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As of January 1, 2008, all tariffs and quotas were eliminated on U.S. exports to Mexico and Canada under the North American Free Trade Agreement (NAFTA). NAFTA created the world’s largest free trade area, which links 454 million people producing over $17.2 trillion worth of goods and services in 2010. The dismantling of trade barriers and the opening of markets has led to economic growth and rising prosperity in all three countries.
Total merchandise trade among the United States, Canada, and Mexico reached $944.6 billion in 2010, an increase of 218% since 1993. Canada and Mexico are our first and third largest merchandise trading partners, accounting for 32.3 percent of U.S. exports to the world in 2010.
The NAFTA provides coverage to services with the exception of aviation transport, maritime, and basic telecommunications. The agreement also provides intellectual property rights protection in a variety of areas including patent, trademark, and copyrighted material. The government procurement provisions of the NAFTA apply not only to goods but to contracts for services and construction at the federal level. Additionally, U.S. investors are guaranteed equal treatment to domestic investors in Mexico and Canada. Overall investment from the United States to Canada and Mexico reached $628 billion in 2009, growing 75 percent since 2003.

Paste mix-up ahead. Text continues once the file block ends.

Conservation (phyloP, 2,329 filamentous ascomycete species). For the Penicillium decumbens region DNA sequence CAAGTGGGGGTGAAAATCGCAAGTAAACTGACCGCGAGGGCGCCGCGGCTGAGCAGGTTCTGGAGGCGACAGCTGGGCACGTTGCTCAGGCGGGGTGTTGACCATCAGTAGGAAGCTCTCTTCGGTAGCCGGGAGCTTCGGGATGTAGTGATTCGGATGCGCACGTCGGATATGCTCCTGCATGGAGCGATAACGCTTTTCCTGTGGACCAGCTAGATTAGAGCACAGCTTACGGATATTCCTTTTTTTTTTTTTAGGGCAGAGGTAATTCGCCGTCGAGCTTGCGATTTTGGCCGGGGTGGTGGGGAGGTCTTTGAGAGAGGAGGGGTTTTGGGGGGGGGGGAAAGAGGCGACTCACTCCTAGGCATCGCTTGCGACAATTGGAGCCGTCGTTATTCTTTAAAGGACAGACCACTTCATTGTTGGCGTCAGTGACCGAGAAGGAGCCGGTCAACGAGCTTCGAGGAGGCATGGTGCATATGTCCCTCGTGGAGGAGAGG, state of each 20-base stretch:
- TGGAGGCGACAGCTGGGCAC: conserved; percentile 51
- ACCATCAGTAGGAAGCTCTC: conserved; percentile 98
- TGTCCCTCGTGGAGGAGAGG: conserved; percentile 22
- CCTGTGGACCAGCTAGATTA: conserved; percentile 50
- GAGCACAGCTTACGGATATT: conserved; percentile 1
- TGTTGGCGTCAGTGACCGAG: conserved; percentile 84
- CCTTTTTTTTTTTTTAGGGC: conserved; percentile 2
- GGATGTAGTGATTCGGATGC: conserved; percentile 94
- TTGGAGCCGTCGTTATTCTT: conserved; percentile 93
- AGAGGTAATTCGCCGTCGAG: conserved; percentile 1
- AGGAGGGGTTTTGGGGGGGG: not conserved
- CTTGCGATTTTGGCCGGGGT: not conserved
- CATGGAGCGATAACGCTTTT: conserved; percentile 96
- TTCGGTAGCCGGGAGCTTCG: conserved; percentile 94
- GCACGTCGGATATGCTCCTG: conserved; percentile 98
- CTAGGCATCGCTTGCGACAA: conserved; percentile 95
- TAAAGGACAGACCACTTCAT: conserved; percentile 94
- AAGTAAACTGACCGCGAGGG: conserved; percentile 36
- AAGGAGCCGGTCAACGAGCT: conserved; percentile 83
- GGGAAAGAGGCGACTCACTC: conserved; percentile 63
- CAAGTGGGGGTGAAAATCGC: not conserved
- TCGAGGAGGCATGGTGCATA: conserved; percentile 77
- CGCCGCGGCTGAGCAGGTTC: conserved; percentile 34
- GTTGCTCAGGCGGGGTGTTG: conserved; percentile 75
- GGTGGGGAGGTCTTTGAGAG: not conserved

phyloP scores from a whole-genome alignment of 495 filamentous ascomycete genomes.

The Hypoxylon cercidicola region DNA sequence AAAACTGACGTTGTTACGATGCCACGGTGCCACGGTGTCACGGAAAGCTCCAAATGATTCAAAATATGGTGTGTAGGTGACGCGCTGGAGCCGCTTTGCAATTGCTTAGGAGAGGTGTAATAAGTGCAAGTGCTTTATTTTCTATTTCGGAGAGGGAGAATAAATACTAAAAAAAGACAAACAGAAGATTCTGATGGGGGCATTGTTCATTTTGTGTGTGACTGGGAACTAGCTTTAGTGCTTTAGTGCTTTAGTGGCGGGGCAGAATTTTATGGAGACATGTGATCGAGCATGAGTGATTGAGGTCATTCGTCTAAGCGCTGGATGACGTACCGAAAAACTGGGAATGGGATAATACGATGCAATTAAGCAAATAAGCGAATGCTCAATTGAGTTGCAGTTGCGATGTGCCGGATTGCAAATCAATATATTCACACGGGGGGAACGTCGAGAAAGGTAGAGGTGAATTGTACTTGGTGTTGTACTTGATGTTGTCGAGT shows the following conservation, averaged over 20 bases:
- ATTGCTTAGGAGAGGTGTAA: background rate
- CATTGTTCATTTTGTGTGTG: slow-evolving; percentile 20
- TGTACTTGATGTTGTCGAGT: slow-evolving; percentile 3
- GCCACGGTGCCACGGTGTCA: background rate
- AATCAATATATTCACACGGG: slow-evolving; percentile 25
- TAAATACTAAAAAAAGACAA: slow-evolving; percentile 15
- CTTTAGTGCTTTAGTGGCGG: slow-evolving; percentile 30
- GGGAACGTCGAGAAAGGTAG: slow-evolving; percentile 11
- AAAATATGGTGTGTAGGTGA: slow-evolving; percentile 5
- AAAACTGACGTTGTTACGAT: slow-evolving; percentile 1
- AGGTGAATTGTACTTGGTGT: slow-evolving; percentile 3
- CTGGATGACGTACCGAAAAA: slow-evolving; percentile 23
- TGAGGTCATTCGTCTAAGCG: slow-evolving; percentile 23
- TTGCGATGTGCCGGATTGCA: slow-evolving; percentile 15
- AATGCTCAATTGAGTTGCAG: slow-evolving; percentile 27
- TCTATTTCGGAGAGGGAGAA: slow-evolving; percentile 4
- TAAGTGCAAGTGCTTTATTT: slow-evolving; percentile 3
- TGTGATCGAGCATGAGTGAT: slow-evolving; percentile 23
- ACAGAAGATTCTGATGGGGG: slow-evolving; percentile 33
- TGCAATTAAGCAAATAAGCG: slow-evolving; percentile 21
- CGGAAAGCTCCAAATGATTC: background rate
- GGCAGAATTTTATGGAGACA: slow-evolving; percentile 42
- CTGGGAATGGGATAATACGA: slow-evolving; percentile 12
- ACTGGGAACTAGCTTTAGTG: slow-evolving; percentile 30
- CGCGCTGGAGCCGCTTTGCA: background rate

U.S. exports to its NAFTA partners totaled $411.5 billion in 2010 and increase of 23 percent over 2009. Principal U.S. exports to Mexico and Canada in 2010 included electrical machinery, machinery, vehicles, mineral fuel/oil, and plastics.
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